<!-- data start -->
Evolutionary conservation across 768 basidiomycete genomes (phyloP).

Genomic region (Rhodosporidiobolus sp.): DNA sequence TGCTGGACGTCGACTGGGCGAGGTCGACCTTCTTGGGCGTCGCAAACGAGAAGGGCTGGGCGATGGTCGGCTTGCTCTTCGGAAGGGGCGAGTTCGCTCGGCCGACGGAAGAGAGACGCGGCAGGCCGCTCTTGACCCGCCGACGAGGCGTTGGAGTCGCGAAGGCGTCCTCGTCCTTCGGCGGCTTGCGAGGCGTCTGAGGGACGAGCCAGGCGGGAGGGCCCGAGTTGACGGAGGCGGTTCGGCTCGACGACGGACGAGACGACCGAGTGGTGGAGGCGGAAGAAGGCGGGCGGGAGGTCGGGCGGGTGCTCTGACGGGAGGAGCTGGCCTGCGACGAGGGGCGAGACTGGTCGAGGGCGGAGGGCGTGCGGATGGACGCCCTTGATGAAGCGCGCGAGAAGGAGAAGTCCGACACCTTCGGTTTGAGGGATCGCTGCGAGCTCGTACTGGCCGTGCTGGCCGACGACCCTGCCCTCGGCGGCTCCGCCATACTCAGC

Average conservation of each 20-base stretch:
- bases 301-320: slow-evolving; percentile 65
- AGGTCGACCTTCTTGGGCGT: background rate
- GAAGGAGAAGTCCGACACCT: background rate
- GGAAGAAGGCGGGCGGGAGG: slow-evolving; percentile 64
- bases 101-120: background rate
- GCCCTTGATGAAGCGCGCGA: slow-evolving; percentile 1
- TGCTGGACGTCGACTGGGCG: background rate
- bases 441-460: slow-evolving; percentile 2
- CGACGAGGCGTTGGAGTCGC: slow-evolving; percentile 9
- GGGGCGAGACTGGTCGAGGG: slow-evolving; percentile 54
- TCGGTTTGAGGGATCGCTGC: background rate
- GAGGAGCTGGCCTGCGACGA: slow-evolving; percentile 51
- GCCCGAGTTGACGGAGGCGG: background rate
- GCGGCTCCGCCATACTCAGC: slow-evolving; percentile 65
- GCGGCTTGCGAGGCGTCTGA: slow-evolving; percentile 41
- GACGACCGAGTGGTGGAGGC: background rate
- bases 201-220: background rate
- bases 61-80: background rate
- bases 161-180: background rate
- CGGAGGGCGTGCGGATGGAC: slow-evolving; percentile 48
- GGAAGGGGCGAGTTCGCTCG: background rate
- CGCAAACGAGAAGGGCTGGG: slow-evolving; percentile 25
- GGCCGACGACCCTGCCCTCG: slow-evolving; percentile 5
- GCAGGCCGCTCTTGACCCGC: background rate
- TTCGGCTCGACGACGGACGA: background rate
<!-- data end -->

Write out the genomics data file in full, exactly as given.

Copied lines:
Evolutionary conservation across 768 basidiomycete genomes (phyloP).

Genomic region (Rhodosporidiobolus sp.): DNA sequence TGCTGGACGTCGACTGGGCGAGGTCGACCTTCTTGGGCGTCGCAAACGAGAAGGGCTGGGCGATGGTCGGCTTGCTCTTCGGAAGGGGCGAGTTCGCTCGGCCGACGGAAGAGAGACGCGGCAGGCCGCTCTTGACCCGCCGACGAGGCGTTGGAGTCGCGAAGGCGTCCTCGTCCTTCGGCGGCTTGCGAGGCGTCTGAGGGACGAGCCAGGCGGGAGGGCCCGAGTTGACGGAGGCGGTTCGGCTCGACGACGGACGAGACGACCGAGTGGTGGAGGCGGAAGAAGGCGGGCGGGAGGTCGGGCGGGTGCTCTGACGGGAGGAGCTGGCCTGCGACGAGGGGCGAGACTGGTCGAGGGCGGAGGGCGTGCGGATGGACGCCCTTGATGAAGCGCGCGAGAAGGAGAAGTCCGACACCTTCGGTTTGAGGGATCGCTGCGAGCTCGTACTGGCCGTGCTGGCCGACGACCCTGCCCTCGGCGGCTCCGCCATACTCAGC

Average conservation of each 20-base stretch:
- bases 301-320: slow-evolving; percentile 65
- AGGTCGACCTTCTTGGGCGT: background rate
- GAAGGAGAAGTCCGACACCT: background rate
- GGAAGAAGGCGGGCGGGAGG: slow-evolving; percentile 64
- bases 101-120: background rate
- GCCCTTGATGAAGCGCGCGA: slow-evolving; percentile 1
- TGCTGGACGTCGACTGGGCG: background rate
- bases 441-460: slow-evolving; percentile 2
- CGACGAGGCGTTGGAGTCGC: slow-evolving; percentile 9
- GGGGCGAGACTGGTCGAGGG: slow-evolving; percentile 54
- TCGGTTTGAGGGATCGCTGC: background rate
- GAGGAGCTGGCCTGCGACGA: slow-evolving; percentile 51
- GCCCGAGTTGACGGAGGCGG: background rate
- GCGGCTCCGCCATACTCAGC: slow-evolving; percentile 65
- GCGGCTTGCGAGGCGTCTGA: slow-evolving; percentile 41
- GACGACCGAGTGGTGGAGGC: background rate
- bases 201-220: background rate
- bases 61-80: background rate
- bases 161-180: background rate
- CGGAGGGCGTGCGGATGGAC: slow-evolving; percentile 48
- GGAAGGGGCGAGTTCGCTCG: background rate
- CGCAAACGAGAAGGGCTGGG: slow-evolving; percentile 25
- GGCCGACGACCCTGCCCTCG: slow-evolving; percentile 5
- GCAGGCCGCTCTTGACCCGC: background rate
- TTCGGCTCGACGACGGACGA: background rate